wherein said current mirror of said second current monitor comprises at least two PMOS transistors coupled between said common storage node and a supply voltage node, whereby a voltage at said common storage node simulates a voltage reflective of a ‘1’ state DRAM bit cell when said access transistors are biased to simulate said inactive bit cells.
16. The meter as recited in claim 12, wherein said current mirrors of said first and second current monitors each further comprise:
a plurality of storage capacitors coupled to said storage node, each of said storage capacitors associated with a respective one of said access transistors, wherein said current mirror is operable to mirror a total leakage current from said plurality of bit cell access transistors and said capacitors.
17. A Dynamic Random Access Memory (DRAM) comprising a circuit operable to measure simulated leakage current in said DRAM comprising:
a plurality of DRAM bit cells comprising:
a plurality of DRAM bit cell access transistors coupled to a common bit line, a common word line, and a common storage node, wherein said access transistors may be biased to simulate a corresponding plurality of inactive bit cells of a DRAM; and
a plurality of storage capacitors coupled to said storage node, each of said storage capacitors associated with a respective one of said access transistors; and
a current mirror in communication with said common storage node operable to provide a multiple of a total leakage current from said plurality of bit cell access transistors and said capacitors when said access transistors are biased to simulate said inactive bit cells.
18. The DRAM of claim 17, wherein said current mirror comprises:
at least two transistors with respective gate nodes electrically connected to said common storage node.
19. The DRAM of claim 18, wherein said current mirror comprises at least two NMOS transistors coupled between said common storage node and a ground node, whereby a voltage at said common storage node simulates a voltage reflective of a ‘0’ state DRAM bit cell when said access transistors are biased to simulate said inactive bit cells.
20. The DRAM of claim 18, wherein said current mirror comprises at least two PMOS transistors coupled between said common storage node and a supply voltage node, whereby a voltage at said common storage node simulates a voltage reflective of a ‘1’ state DRAM bit cell when said access transistors are biased to simulate said inactive bit cells.
21. The DRAM of claim 17, wherein said DRAM comprises a DRAM array and said circuit is fabricated proximate to said DRAM array, whereby said circuit is exposed to environmental conditions substantially similar to said DRAM memory array.
22. The DRAM of claim 17, wherein said multiple is greater than one.
Description
CROSS-REFERENCE TO RELATED APPLICATIONS

This application is related to commonly-assigned, co-pending U.S. patent applications:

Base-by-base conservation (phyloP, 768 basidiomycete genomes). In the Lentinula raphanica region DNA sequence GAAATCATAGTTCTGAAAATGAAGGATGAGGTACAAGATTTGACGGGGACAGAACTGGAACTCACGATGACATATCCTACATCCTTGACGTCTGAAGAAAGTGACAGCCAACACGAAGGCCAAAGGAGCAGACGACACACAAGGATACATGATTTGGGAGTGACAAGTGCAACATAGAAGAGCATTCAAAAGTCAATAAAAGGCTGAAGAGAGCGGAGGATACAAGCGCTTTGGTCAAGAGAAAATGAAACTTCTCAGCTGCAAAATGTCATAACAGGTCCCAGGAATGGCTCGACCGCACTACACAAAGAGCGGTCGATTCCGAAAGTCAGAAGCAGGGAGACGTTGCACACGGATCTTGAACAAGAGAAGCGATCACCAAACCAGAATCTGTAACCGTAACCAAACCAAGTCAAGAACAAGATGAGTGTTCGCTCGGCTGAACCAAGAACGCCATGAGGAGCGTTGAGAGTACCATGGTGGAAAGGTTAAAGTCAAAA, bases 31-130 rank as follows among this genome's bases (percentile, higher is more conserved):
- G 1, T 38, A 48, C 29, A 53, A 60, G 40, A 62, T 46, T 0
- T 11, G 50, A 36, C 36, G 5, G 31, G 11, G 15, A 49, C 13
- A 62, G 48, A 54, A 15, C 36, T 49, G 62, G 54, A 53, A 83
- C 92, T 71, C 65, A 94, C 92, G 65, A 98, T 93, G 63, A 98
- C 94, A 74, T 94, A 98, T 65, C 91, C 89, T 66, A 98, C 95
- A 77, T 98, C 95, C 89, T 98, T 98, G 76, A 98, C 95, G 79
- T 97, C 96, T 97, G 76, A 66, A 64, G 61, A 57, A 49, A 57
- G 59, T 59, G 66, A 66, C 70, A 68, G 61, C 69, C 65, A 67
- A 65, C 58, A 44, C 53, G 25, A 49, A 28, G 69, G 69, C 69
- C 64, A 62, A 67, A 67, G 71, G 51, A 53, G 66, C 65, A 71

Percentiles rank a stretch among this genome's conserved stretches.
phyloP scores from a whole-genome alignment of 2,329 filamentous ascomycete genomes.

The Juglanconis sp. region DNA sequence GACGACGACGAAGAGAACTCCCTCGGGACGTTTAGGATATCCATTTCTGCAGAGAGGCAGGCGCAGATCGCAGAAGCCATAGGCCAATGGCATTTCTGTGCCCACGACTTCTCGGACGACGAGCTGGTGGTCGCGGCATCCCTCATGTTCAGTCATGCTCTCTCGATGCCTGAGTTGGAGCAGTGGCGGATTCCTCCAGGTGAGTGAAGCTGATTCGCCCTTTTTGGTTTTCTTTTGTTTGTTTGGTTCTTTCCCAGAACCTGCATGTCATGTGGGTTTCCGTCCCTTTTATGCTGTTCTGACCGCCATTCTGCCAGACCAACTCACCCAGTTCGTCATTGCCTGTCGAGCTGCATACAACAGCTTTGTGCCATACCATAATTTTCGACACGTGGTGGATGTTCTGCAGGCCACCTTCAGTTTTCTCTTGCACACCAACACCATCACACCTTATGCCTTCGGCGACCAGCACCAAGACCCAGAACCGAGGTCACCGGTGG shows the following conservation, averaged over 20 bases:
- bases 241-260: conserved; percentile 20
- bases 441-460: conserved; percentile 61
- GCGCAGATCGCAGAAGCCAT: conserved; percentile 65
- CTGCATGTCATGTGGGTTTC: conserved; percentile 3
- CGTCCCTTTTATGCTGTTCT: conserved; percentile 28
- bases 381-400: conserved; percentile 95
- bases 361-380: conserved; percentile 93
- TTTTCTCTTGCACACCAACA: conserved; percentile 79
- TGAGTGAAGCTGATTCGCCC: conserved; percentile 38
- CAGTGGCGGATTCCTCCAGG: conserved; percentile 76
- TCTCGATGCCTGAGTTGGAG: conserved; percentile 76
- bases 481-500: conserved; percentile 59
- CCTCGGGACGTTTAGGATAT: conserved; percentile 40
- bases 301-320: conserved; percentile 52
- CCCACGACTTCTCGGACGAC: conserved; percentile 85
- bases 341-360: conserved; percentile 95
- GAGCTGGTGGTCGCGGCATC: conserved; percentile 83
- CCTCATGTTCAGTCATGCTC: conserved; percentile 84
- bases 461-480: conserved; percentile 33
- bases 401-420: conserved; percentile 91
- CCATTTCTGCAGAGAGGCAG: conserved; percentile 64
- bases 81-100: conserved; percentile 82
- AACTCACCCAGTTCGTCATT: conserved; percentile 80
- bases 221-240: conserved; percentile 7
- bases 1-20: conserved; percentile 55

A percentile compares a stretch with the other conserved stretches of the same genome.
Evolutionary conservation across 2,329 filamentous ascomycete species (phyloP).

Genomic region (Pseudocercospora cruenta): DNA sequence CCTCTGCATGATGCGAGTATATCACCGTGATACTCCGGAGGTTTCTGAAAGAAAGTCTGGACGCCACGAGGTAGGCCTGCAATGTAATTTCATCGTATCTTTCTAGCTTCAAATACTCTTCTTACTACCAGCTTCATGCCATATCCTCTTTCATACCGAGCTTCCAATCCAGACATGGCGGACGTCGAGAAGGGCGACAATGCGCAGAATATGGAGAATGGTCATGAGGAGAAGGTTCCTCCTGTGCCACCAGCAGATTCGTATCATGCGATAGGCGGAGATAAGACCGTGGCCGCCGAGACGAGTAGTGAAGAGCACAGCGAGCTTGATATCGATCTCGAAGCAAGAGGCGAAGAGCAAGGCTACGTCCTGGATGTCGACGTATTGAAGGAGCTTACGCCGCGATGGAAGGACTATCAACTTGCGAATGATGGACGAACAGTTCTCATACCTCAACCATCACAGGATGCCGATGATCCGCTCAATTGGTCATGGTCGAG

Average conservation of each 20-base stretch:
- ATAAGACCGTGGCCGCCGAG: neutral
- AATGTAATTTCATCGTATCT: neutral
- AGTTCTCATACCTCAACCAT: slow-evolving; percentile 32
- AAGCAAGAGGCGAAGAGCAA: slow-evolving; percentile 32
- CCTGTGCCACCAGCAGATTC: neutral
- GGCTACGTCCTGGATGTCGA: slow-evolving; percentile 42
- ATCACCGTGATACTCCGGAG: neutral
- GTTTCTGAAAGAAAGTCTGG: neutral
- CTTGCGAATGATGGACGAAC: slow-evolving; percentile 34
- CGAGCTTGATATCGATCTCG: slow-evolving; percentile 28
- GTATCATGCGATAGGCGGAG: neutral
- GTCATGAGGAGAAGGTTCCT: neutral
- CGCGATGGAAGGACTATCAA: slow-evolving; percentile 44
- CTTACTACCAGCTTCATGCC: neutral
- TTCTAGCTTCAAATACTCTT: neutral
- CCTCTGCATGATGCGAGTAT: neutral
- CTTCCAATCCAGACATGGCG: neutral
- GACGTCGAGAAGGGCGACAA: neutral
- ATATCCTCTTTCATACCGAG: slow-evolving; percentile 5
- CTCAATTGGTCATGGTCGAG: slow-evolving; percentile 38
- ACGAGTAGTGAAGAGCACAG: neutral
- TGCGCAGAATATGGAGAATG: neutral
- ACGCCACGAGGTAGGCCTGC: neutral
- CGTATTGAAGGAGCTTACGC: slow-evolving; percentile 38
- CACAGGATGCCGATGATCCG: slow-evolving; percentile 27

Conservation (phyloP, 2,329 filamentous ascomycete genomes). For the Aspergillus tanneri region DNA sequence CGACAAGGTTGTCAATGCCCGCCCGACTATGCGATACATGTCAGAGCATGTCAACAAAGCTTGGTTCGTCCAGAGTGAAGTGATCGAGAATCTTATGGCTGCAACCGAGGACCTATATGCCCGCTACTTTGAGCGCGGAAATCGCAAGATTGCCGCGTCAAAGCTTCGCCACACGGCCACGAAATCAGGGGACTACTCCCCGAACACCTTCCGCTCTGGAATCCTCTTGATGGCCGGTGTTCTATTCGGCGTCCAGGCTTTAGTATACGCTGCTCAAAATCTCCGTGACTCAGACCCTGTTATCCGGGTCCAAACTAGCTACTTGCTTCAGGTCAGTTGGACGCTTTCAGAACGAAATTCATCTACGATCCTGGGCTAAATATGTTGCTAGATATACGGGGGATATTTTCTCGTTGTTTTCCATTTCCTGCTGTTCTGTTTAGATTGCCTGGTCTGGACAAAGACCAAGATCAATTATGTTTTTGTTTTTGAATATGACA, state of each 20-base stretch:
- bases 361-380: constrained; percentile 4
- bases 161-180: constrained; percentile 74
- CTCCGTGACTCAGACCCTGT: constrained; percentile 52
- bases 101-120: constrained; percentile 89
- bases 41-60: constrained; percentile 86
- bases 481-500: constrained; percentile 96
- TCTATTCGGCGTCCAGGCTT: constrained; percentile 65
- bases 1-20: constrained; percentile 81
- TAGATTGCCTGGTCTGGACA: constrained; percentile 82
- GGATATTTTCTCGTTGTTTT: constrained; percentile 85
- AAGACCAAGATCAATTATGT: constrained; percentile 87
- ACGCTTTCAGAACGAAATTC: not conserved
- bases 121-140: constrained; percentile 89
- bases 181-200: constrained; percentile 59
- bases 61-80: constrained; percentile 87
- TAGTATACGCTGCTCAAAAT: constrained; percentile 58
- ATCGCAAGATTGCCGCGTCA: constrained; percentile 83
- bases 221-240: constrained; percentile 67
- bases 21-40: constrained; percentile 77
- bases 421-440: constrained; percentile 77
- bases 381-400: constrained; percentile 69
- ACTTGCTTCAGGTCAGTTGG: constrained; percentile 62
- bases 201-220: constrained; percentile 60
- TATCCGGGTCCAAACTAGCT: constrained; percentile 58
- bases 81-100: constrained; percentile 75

• Ser. No. ______, entitled “A Refresh Counter with Dynamic Tracking of Process, Voltage and Temperature Variation for Semiconductor Memory” filed on ______ (Attorney reference N1085-00179); and
    • Ser. No. 10/696,291, entitled “Circuit and Method for Self-Refresh of DRAM Cell”, filed on Oct. 29, 2003, (Attorney reference: N1085-0212), the contents of each being incorporated by reference herein.
FIELD OF THE INVENTION

The present invention is related to Dynamic Memory and more specifically to measuring the leakage current in Random Access Memory (RAM) cells.

BACKGROUND OF THE INVENTION

Leakage current is a serious problem for deep-submicron CMOS devices. The leakage current of a CMOS device typically can be measured with regard to sub-threshold voltage leakage, junction leakage, gate leakage and gate induced drain leakage currents. Reducing leakage current to lower system power dissipation is presently a challenge in process technology development and circuit innovation.

It is typically difficult to accurately detect or measure very small currents. One method for measuring small leakage currents is to duplicate a large number of devices that each exhibit a very small current leakage so that the accumulation of each of the small leakage currents may amount to a detectable and measurable quantity that is representative of the leakage current of an individual device (i.e., by dividing the total detected current by the number of contributing devices). This approach is used in detecting leakage current in DRAM memories as described below.

A dynamic random access memory (DRAM) memory cell is said to be in an inactive state if its corresponding access transistor is turned “off” by applying voltage VSS or a voltage level VBB lower than VSS on the gate of an n-channel MOS access transistor, or by applying VDD or a voltage level VPP higher than VDD on the gate of a p-channel MOS access transistor. The charge stored in a cell capacitor represents a single bit of information. Unfortunately, the charge stored in the cell capacitor is not held very well when the access transistor is turned off, and it will be gradually lost by leakage current from the access transistor and the capacitor. Therefore, the cells must be refreshed periodically.